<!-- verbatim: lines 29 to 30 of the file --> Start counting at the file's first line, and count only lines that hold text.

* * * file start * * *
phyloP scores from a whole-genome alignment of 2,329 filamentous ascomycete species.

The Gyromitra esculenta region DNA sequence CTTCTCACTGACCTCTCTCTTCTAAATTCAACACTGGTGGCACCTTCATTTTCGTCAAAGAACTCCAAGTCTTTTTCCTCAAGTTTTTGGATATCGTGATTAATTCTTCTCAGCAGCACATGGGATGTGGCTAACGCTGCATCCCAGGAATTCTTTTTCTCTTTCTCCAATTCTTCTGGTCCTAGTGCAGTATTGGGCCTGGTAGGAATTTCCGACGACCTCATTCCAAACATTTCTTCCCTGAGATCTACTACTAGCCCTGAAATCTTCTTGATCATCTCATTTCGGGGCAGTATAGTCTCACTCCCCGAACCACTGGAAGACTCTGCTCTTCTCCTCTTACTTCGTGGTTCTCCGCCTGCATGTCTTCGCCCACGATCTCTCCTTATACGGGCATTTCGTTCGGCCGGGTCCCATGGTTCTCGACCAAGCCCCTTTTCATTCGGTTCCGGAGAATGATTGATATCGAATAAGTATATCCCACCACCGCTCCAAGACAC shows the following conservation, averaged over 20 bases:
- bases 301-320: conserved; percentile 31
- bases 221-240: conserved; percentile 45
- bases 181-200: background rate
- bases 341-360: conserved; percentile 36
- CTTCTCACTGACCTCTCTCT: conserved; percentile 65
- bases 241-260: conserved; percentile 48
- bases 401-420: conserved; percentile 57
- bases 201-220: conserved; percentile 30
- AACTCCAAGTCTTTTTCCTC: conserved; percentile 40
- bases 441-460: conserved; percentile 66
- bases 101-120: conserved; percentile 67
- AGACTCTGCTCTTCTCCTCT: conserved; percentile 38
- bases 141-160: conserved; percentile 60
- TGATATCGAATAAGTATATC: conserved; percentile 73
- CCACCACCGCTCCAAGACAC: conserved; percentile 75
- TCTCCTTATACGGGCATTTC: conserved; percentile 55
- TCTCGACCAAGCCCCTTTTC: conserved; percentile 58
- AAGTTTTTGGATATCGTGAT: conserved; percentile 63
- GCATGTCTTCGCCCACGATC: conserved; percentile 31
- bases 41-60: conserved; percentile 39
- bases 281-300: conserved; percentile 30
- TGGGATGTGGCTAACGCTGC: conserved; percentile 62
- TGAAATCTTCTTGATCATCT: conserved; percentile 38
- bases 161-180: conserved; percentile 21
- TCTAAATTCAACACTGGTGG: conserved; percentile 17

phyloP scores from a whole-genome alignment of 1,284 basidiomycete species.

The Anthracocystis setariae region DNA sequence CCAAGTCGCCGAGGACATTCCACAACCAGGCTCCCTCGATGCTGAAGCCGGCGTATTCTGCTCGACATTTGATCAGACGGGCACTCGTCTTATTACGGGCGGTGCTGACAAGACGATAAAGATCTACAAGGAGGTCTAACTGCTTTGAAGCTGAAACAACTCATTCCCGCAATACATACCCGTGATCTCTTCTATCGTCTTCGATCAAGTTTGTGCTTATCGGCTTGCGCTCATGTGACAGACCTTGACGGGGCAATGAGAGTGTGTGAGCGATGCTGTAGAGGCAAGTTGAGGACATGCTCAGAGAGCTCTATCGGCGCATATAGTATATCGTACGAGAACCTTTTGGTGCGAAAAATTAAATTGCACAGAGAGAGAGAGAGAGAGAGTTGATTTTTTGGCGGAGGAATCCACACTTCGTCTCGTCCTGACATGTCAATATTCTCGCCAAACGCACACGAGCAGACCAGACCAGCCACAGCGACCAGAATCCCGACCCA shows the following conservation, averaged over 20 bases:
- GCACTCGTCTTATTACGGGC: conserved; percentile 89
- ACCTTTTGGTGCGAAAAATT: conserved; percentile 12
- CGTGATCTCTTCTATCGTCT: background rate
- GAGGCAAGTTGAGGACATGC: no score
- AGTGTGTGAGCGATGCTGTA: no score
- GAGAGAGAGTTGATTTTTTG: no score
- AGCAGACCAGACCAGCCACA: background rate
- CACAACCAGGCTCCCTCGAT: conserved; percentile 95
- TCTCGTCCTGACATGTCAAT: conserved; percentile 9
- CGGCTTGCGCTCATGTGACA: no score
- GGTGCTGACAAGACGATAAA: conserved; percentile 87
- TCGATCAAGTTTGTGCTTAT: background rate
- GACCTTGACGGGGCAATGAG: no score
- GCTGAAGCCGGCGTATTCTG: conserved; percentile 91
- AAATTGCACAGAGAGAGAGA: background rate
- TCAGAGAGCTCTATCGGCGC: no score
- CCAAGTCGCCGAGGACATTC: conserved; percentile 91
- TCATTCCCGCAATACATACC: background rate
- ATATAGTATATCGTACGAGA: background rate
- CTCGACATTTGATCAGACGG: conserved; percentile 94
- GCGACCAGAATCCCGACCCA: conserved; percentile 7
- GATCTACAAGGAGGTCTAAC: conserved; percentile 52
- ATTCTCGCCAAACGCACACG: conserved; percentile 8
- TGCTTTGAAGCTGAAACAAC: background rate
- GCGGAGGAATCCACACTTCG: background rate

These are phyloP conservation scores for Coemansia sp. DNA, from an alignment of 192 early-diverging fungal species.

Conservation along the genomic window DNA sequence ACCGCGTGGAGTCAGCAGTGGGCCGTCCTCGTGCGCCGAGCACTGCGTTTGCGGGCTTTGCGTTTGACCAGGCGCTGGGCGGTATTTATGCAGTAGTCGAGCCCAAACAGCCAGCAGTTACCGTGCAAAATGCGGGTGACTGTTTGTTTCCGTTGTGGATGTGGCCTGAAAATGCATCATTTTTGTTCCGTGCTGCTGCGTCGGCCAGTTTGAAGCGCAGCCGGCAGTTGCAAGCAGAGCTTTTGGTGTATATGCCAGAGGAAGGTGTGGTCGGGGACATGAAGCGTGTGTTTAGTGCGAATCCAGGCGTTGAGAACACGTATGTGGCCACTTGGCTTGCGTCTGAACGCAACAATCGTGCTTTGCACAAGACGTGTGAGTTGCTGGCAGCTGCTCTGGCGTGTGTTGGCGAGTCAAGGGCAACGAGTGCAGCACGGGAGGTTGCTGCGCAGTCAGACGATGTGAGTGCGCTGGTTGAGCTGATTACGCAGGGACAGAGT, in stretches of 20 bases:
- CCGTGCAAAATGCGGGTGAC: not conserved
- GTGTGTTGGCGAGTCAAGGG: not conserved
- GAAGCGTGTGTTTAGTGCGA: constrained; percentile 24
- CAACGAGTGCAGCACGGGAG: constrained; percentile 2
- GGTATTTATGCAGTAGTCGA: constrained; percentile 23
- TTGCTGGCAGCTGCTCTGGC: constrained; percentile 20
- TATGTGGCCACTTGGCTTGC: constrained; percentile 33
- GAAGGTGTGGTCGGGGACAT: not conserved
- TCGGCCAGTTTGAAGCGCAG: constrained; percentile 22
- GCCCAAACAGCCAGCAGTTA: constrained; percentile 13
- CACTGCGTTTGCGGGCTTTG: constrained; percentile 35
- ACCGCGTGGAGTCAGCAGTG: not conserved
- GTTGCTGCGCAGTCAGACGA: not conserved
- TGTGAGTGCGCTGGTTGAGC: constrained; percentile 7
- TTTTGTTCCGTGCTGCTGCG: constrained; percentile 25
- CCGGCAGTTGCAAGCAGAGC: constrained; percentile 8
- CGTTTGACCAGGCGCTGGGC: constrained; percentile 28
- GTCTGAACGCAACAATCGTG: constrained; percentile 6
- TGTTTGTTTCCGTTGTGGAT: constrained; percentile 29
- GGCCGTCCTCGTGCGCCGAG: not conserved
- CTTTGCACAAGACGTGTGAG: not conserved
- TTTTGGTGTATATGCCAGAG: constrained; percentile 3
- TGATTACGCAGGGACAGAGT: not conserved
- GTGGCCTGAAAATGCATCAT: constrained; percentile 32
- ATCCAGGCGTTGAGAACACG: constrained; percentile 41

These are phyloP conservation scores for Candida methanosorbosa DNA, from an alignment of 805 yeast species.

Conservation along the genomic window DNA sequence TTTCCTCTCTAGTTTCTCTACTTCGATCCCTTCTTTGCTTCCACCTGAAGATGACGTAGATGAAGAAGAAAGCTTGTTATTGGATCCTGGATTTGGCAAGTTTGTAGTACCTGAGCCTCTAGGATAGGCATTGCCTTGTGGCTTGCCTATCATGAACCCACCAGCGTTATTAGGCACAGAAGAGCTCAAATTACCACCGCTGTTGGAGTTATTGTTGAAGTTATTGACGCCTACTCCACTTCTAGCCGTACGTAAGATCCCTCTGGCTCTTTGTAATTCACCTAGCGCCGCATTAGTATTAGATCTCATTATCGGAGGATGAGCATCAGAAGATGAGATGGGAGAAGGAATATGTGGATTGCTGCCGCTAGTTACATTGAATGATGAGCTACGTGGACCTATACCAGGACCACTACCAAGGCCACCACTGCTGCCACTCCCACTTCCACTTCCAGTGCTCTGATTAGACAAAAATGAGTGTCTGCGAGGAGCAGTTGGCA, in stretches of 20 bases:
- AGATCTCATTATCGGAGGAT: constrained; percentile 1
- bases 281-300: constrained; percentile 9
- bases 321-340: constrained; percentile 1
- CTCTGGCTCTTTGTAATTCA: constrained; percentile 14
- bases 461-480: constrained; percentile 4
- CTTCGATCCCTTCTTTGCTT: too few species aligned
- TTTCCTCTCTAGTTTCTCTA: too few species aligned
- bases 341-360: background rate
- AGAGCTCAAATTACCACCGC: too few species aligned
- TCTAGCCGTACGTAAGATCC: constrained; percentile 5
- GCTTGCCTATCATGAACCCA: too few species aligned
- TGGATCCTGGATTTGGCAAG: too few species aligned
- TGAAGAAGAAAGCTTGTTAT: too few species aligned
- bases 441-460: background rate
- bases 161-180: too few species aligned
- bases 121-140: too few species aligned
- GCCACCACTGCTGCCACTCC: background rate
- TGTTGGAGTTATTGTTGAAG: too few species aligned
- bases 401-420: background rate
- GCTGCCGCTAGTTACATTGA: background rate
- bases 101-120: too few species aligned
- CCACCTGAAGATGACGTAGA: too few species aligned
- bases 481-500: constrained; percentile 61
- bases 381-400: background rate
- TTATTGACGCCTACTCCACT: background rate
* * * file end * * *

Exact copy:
The Anthracocystis setariae region DNA sequence CCAAGTCGCCGAGGACATTCCACAACCAGGCTCCCTCGATGCTGAAGCCGGCGTATTCTGCTCGACATTTGATCAGACGGGCACTCGTCTTATTACGGGCGGTGCTGACAAGACGATAAAGATCTACAAGGAGGTCTAACTGCTTTGAAGCTGAAACAACTCATTCCCGCAATACATACCCGTGATCTCTTCTATCGTCTTCGATCAAGTTTGTGCTTATCGGCTTGCGCTCATGTGACAGACCTTGACGGGGCAATGAGAGTGTGTGAGCGATGCTGTAGAGGCAAGTTGAGGACATGCTCAGAGAGCTCTATCGGCGCATATAGTATATCGTACGAGAACCTTTTGGTGCGAAAAATTAAATTGCACAGAGAGAGAGAGAGAGAGAGTTGATTTTTTGGCGGAGGAATCCACACTTCGTCTCGTCCTGACATGTCAATATTCTCGCCAAACGCACACGAGCAGACCAGACCAGCCACAGCGACCAGAATCCCGACCCA shows the following conservation, averaged over 20 bases:
- GCACTCGTCTTATTACGGGC: conserved; percentile 89